CLIVE, Edward (c.1704-71), of Wormbridge, Herefs.
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Family and Education
b. c.1704, 1st s. of Edward Clive of Wormbridge by Sarah Key, da. of a Bristol merchant. educ. L. Inn 1719, called 1725. m. (1) 12 Dec. 1745, Elizabeth (d. 10 May 1762), da. of Richard Symons of Mynde Park, Herefs., s.p.; (2) 12 Oct. 1763, Judith, da. of his cos. Rev. Benjamin Clive, s.p. Kntd. 9 Feb. 1753.
Steward, Newcastle-under-Lyme 1724-40; dep. to Trevor c.j. on Carm. circuit 1741-4; serjeant-at-law 1745; baron of the Exchequer 1745-53; justice of common pleas 1753-70.
A member of an old Shropshire family, Clive was returned for Mitchell in 1741 on the interest of Thomas Scawen. One of the opposition Members who voted with the Administration on the Bossiney election petition, 9 Dec. 1741, he was ‘thought to be determined’ in their favour; but on 16 Dec. he voted against them in the division on the chairman of the elections committee.1 On 31 Jan., when Walpole’s fall was imminent, Clive wrote to Lord Chancellor Hardwicke:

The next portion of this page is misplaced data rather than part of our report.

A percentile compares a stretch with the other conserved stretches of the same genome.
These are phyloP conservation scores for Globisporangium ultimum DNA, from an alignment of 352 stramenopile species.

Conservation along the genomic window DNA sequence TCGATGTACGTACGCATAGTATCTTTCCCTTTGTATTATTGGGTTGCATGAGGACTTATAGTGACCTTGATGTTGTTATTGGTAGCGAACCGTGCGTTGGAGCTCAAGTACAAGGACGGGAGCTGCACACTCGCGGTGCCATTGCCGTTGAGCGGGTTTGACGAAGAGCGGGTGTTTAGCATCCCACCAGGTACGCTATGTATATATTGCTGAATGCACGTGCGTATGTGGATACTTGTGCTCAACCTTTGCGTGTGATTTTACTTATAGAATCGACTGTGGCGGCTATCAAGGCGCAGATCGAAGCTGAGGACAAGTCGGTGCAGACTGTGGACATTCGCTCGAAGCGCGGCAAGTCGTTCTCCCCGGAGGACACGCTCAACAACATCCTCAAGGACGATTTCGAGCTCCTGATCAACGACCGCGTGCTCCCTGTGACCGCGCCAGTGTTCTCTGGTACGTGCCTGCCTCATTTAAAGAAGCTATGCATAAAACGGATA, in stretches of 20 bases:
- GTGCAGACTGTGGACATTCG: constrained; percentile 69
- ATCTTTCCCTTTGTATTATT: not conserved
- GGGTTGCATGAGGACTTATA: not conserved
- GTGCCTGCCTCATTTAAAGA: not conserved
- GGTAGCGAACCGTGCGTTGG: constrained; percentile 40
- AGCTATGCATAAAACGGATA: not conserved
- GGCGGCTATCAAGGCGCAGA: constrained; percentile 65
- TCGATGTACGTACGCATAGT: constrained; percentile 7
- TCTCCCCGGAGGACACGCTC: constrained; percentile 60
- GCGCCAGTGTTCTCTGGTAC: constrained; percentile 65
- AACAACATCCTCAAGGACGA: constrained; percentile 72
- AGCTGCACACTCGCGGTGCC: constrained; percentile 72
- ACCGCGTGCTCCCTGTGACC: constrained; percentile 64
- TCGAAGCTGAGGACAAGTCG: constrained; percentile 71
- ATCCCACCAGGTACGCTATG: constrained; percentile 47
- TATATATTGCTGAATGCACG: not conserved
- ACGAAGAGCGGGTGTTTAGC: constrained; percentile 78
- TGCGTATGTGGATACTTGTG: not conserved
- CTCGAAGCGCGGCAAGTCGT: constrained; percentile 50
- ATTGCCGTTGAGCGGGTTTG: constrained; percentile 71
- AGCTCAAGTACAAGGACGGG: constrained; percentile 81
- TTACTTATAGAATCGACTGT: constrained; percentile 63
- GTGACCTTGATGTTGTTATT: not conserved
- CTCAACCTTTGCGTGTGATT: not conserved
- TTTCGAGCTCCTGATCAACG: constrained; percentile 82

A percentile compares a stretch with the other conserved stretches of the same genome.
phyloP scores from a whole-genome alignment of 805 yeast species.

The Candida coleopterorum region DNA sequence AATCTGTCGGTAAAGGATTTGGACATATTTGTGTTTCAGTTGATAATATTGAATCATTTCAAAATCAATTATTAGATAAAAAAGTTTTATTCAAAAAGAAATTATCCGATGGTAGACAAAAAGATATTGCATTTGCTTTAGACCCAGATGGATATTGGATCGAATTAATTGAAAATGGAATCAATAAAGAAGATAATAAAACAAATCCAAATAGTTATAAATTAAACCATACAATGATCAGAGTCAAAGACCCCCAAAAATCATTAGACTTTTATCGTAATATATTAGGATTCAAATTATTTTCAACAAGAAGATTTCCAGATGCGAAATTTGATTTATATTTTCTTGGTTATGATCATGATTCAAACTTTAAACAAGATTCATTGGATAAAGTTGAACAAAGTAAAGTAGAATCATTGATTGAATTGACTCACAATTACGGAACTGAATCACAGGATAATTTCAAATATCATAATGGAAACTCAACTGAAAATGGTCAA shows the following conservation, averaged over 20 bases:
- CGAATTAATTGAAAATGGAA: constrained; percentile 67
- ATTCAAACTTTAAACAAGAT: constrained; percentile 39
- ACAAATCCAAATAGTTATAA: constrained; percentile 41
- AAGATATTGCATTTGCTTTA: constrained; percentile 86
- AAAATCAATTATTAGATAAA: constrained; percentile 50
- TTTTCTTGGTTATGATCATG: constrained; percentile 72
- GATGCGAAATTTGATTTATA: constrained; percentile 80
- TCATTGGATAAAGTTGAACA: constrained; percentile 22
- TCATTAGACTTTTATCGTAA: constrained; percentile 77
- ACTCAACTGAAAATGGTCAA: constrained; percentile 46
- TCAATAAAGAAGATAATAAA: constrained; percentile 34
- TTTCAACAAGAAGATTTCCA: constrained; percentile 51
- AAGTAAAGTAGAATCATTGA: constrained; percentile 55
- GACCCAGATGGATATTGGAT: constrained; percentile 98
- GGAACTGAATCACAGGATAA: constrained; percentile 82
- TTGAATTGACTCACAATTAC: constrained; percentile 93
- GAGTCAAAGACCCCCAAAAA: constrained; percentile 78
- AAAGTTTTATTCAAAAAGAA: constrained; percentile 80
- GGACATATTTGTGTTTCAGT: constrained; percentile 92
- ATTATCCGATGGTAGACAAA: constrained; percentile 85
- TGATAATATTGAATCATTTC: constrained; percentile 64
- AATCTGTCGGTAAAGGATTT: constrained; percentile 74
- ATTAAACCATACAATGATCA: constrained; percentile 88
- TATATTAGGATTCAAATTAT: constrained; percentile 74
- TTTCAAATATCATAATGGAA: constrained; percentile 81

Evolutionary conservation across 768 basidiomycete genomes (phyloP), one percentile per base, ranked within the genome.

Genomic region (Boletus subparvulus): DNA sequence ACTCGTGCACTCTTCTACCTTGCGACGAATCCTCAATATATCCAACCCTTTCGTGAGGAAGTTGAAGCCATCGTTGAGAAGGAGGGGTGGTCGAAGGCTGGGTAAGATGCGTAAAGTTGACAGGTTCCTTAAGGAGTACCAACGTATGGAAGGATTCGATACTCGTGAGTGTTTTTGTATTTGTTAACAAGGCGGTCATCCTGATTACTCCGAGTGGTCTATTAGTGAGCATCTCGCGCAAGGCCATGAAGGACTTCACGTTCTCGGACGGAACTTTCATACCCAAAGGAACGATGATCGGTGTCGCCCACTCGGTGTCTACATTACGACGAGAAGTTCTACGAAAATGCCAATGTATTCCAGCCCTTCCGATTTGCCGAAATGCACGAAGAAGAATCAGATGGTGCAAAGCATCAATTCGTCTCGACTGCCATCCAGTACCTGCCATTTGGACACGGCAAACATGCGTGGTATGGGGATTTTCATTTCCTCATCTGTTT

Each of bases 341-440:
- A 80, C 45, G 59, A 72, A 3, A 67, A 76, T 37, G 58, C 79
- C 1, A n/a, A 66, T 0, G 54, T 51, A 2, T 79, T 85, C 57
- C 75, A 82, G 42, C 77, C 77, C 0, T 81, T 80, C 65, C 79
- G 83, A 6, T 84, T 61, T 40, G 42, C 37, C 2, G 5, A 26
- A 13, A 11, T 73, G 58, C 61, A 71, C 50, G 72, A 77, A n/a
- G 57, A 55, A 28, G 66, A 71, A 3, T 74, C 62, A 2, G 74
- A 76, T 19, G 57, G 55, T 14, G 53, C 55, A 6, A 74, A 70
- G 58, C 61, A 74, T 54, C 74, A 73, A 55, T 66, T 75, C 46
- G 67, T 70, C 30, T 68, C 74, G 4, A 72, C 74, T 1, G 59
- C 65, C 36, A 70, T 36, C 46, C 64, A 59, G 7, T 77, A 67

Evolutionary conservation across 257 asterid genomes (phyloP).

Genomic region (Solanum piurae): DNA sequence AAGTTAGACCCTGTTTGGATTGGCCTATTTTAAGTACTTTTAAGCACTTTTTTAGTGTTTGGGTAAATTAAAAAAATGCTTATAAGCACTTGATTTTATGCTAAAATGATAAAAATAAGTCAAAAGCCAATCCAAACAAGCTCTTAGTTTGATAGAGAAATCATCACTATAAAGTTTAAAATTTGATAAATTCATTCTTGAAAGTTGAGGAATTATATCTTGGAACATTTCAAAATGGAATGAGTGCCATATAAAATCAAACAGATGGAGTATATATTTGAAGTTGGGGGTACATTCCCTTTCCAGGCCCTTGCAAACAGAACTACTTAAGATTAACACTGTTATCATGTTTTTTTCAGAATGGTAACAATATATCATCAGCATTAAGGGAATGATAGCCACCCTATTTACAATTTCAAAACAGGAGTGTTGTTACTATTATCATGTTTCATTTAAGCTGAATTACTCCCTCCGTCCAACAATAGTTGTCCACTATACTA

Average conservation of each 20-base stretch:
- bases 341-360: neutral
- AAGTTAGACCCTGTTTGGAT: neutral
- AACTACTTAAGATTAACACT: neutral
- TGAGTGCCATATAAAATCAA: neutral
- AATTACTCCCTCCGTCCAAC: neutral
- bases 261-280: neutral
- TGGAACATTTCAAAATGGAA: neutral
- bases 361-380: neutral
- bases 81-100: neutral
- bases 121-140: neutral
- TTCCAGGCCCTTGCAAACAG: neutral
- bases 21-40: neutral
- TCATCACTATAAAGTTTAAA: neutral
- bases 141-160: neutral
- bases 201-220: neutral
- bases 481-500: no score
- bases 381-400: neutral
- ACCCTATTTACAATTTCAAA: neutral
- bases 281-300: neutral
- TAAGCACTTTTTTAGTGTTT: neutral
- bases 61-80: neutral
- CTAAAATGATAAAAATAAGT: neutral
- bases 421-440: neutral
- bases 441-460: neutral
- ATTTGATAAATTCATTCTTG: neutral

I sometime since by the introduction of my good friend Mr. Scawen asked a favour of your Lordship, that of being made a King’s Counsel, which I can’t now take.
Instead he asked for a patent of precedence at the bar, adding:
Give me leave to assure even your Lordship that in the present violence of times my parliamentary conduct hath been uniform, without hypocrisy, and that sincerity of dealing, I thank God hath preserved my character with both sides, with whom I indiscriminately converse.2
After Walpole’s fall he supported the Administration, speaking for the retention of British troops in Flanders in 1744.3 According to Horace Walpole, when Carteret was at the height of his power, Lord Chief Justice Willes asked him to make Clive a K.C.
He replied, ‘What is it to me who is a judge, or who a bishop? It is my business to make Kings and Emperors, and to maintain the balance of Europe.’ Willes replied, ‘Then they who want to be bishops and judges will apply to those who will submit to make it their business’.4
Appointed a judge after Carteret’s fall, Clive retired from the bench in February 1770 with a pension of £1,200 p.a. He died 16 Apr. 1771, leaving his estate to Edward Clive, M.P., the son and heir of his cousin, the great Lord Clive.